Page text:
To assess and monitor snow leopard populations, the global snow leopard and ecosystem protection program (GSLEP), in collaboration with their governments and more than 50 organizations, coordinates efforts in all countries where the big cat lives.

“Although some Kyrgyz regions are now well studied and the populations are known, there are still many gaps,” explains Bastien Chaix, scientific educator for OSI-Panthera, who has been studying snow leopards in Kyrgyzstan since 2013. “Since reliable population studies using camera traps and genetic analysis are relatively new, it is difficult to have a clear trend. In fact, the only methods for estimating populations 20 to 30 years ago consisted of a study of the signs of presence (traces, traces of urine, scraping, feces, etc.).), which gave an idea of the distribution, but not of the exact density, as is possible with modern techniques.”

According to Chaix, the heart of a long-term conservation strategy is based on the participation of local communities: “The mutually beneficial integration of conservation into the local economy is the best way to ensure sustainability and gradually eliminate potential conflicts,” he said. “By providing additional income to local communities, they can value wildlife and reduce their economic dependence on companion animals and the problems of coexistence with wildlife.”

A sweet joint venture

Thus, Sasukilov and his fellow beekeepers are an integral part of the conservation programs implemented by the SLT in five Kyrgyz communities. Before the collapse of the Soviet Union, he worked as a supplier of gas balloons. After that, he returned to the family farms of animal husbandry and beekeeping. “My mother took care of the bees until she died at 83,” he says. “I am still his and my father’s legacy.”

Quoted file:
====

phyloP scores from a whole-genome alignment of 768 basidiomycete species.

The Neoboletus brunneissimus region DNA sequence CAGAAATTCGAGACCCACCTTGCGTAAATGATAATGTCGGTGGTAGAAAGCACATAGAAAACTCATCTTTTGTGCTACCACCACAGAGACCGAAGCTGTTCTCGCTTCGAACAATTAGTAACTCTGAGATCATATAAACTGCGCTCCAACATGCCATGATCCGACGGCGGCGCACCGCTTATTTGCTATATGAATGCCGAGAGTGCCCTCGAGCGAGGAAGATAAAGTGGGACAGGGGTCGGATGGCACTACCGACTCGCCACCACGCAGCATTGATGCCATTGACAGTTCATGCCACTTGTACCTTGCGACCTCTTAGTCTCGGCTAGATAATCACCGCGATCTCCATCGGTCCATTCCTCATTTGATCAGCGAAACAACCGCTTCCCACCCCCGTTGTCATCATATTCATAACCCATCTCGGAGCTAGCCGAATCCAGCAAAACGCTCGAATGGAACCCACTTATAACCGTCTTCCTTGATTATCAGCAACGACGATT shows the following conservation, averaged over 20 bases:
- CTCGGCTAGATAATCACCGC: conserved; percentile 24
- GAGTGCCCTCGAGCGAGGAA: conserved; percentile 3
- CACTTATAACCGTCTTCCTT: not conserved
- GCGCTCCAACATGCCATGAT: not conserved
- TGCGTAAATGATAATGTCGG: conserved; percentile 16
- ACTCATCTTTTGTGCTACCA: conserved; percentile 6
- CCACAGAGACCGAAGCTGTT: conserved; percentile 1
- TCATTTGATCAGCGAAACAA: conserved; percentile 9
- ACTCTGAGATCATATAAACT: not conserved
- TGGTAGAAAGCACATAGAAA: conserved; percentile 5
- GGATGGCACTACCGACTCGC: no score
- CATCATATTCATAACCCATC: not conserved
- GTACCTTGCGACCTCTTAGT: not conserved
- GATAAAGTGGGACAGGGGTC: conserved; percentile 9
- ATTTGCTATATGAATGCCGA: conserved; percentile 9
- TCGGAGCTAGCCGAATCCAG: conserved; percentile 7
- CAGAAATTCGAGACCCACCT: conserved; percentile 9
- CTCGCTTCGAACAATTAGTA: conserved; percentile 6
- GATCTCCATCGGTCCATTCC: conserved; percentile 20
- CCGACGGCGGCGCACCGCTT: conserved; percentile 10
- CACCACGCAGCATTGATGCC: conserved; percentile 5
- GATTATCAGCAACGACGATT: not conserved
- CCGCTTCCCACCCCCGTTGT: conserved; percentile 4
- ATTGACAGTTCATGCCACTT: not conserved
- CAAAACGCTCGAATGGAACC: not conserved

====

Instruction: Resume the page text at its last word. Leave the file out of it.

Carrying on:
Now Sasukilov is one of Shamshy’s two main beekeepers: when he started, he had 80 hives, but now he has only 35, having shared the rest with his two students. All are trained and supported by the SLT program, which provides 50 hives in each village, where each farmer produces about 4 to 5 kilograms (9 to 11 pounds) of honey per hive.

“I am aware that I take care of nature as much as possible,” says Sasukilov. “I hope that more people from the village will get involved as beekeepers. I know that we cannot completely eliminate livestock, they are important. I have 35 cows in my barn that I sell for meat.”

In the morning, he takes care of the bees who are at the corner of his organic vegetable garden among the apple trees. He wears the typical Kyrgyz Ak-Kalpak, a white felt hat and high boots to walk to the apiary in the deep snow.

One by one, he checks the hives with a stethoscope and listens to see if they are in good condition. Due to his many years of experience and recent training, he does not open the boxes to protect pollinators from near-zero temperatures.

Write a Reply or Comment

Your email address will not be published. Required fields are marked *